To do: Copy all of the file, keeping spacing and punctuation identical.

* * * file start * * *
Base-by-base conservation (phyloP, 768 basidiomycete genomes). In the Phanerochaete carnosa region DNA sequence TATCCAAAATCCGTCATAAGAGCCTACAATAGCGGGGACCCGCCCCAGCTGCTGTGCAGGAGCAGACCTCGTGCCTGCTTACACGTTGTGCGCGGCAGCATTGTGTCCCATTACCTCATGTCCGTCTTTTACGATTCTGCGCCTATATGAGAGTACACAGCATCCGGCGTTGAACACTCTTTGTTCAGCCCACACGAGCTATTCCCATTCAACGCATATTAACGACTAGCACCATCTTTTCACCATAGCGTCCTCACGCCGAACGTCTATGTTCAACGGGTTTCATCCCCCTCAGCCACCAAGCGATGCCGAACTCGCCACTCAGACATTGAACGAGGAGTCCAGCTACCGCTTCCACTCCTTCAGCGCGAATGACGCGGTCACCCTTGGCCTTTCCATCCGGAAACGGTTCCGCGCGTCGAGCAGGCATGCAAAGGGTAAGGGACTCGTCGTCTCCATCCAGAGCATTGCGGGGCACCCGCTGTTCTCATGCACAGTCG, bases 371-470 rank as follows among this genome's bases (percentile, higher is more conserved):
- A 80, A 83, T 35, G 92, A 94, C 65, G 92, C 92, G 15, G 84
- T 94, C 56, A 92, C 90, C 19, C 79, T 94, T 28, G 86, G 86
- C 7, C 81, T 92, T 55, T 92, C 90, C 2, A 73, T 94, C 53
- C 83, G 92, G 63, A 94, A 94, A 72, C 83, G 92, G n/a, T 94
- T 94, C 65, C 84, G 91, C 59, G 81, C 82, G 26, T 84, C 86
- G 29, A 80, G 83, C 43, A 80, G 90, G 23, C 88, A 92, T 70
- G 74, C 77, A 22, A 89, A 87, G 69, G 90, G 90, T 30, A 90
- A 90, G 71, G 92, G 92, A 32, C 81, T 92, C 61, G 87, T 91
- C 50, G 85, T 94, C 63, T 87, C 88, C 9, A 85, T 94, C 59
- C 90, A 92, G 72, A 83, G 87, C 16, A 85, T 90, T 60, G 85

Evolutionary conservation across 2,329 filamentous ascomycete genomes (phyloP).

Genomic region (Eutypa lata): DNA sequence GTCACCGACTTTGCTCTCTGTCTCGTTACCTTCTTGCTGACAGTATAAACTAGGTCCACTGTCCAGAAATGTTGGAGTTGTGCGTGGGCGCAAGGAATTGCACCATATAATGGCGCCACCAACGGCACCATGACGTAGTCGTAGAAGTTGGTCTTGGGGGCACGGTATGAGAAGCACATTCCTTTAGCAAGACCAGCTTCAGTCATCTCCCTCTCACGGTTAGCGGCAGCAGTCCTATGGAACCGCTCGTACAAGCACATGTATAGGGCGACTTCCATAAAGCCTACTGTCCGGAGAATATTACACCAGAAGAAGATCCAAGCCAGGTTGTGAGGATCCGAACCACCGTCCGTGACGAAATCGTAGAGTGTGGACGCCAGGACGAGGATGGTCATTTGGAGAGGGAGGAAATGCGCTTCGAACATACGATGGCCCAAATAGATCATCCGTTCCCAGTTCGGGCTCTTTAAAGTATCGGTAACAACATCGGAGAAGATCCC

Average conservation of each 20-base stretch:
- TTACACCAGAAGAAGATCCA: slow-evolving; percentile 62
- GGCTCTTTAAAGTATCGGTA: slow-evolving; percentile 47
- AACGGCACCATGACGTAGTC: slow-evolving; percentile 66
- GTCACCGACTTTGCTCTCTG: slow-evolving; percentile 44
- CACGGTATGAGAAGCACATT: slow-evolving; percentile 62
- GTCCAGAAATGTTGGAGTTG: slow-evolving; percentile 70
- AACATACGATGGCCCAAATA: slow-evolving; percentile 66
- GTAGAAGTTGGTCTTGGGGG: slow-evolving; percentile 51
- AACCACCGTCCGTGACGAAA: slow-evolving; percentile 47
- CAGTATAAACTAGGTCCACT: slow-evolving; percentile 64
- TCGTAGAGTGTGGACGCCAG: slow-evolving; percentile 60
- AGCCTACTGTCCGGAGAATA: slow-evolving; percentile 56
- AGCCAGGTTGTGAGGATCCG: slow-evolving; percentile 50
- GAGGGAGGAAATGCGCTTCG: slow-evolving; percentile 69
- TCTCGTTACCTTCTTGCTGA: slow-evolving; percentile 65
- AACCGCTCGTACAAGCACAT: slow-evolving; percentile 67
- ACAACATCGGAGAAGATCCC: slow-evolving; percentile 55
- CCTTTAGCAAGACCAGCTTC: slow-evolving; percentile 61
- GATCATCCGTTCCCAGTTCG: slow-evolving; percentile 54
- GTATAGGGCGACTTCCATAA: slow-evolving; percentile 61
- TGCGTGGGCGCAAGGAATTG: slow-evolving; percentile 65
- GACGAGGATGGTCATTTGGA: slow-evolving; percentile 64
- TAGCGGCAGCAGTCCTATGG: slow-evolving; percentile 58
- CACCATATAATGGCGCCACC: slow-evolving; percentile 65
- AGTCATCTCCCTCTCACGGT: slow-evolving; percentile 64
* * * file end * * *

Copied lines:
Base-by-base conservation (phyloP, 768 basidiomycete genomes). In the Phanerochaete carnosa region DNA sequence TATCCAAAATCCGTCATAAGAGCCTACAATAGCGGGGACCCGCCCCAGCTGCTGTGCAGGAGCAGACCTCGTGCCTGCTTACACGTTGTGCGCGGCAGCATTGTGTCCCATTACCTCATGTCCGTCTTTTACGATTCTGCGCCTATATGAGAGTACACAGCATCCGGCGTTGAACACTCTTTGTTCAGCCCACACGAGCTATTCCCATTCAACGCATATTAACGACTAGCACCATCTTTTCACCATAGCGTCCTCACGCCGAACGTCTATGTTCAACGGGTTTCATCCCCCTCAGCCACCAAGCGATGCCGAACTCGCCACTCAGACATTGAACGAGGAGTCCAGCTACCGCTTCCACTCCTTCAGCGCGAATGACGCGGTCACCCTTGGCCTTTCCATCCGGAAACGGTTCCGCGCGTCGAGCAGGCATGCAAAGGGTAAGGGACTCGTCGTCTCCATCCAGAGCATTGCGGGGCACCCGCTGTTCTCATGCACAGTCG, bases 371-470 rank as follows among this genome's bases (percentile, higher is more conserved):
- A 80, A 83, T 35, G 92, A 94, C 65, G 92, C 92, G 15, G 84
- T 94, C 56, A 92, C 90, C 19, C 79, T 94, T 28, G 86, G 86
- C 7, C 81, T 92, T 55, T 92, C 90, C 2, A 73, T 94, C 53
- C 83, G 92, G 63, A 94, A 94, A 72, C 83, G 92, G n/a, T 94
- T 94, C 65, C 84, G 91, C 59, G 81, C 82, G 26, T 84, C 86
- G 29, A 80, G 83, C 43, A 80, G 90, G 23, C 88, A 92, T 70
- G 74, C 77, A 22, A 89, A 87, G 69, G 90, G 90, T 30, A 90
- A 90, G 71, G 92, G 92, A 32, C 81, T 92, C 61, G 87, T 91
- C 50, G 85, T 94, C 63, T 87, C 88, C 9, A 85, T 94, C 59
- C 90, A 92, G 72, A 83, G 87, C 16, A 85, T 90, T 60, G 85

Evolutionary conservation across 2,329 filamentous ascomycete genomes (phyloP).

Genomic region (Eutypa lata): DNA sequence GTCACCGACTTTGCTCTCTGTCTCGTTACCTTCTTGCTGACAGTATAAACTAGGTCCACTGTCCAGAAATGTTGGAGTTGTGCGTGGGCGCAAGGAATTGCACCATATAATGGCGCCACCAACGGCACCATGACGTAGTCGTAGAAGTTGGTCTTGGGGGCACGGTATGAGAAGCACATTCCTTTAGCAAGACCAGCTTCAGTCATCTCCCTCTCACGGTTAGCGGCAGCAGTCCTATGGAACCGCTCGTACAAGCACATGTATAGGGCGACTTCCATAAAGCCTACTGTCCGGAGAATATTACACCAGAAGAAGATCCAAGCCAGGTTGTGAGGATCCGAACCACCGTCCGTGACGAAATCGTAGAGTGTGGACGCCAGGACGAGGATGGTCATTTGGAGAGGGAGGAAATGCGCTTCGAACATACGATGGCCCAAATAGATCATCCGTTCCCAGTTCGGGCTCTTTAAAGTATCGGTAACAACATCGGAGAAGATCCC

Average conservation of each 20-base stretch:
- TTACACCAGAAGAAGATCCA: slow-evolving; percentile 62
- GGCTCTTTAAAGTATCGGTA: slow-evolving; percentile 47
- AACGGCACCATGACGTAGTC: slow-evolving; percentile 66
- GTCACCGACTTTGCTCTCTG: slow-evolving; percentile 44
- CACGGTATGAGAAGCACATT: slow-evolving; percentile 62
- GTCCAGAAATGTTGGAGTTG: slow-evolving; percentile 70
- AACATACGATGGCCCAAATA: slow-evolving; percentile 66
- GTAGAAGTTGGTCTTGGGGG: slow-evolving; percentile 51
- AACCACCGTCCGTGACGAAA: slow-evolving; percentile 47
- CAGTATAAACTAGGTCCACT: slow-evolving; percentile 64
- TCGTAGAGTGTGGACGCCAG: slow-evolving; percentile 60
- AGCCTACTGTCCGGAGAATA: slow-evolving; percentile 56
- AGCCAGGTTGTGAGGATCCG: slow-evolving; percentile 50
- GAGGGAGGAAATGCGCTTCG: slow-evolving; percentile 69
- TCTCGTTACCTTCTTGCTGA: slow-evolving; percentile 65
- AACCGCTCGTACAAGCACAT: slow-evolving; percentile 67
- ACAACATCGGAGAAGATCCC: slow-evolving; percentile 55
- CCTTTAGCAAGACCAGCTTC: slow-evolving; percentile 61
- GATCATCCGTTCCCAGTTCG: slow-evolving; percentile 54
- GTATAGGGCGACTTCCATAA: slow-evolving; percentile 61
- TGCGTGGGCGCAAGGAATTG: slow-evolving; percentile 65
- GACGAGGATGGTCATTTGGA: slow-evolving; percentile 64
- TAGCGGCAGCAGTCCTATGG: slow-evolving; percentile 58
- CACCATATAATGGCGCCACC: slow-evolving; percentile 65
- AGTCATCTCCCTCTCACGGT: slow-evolving; percentile 64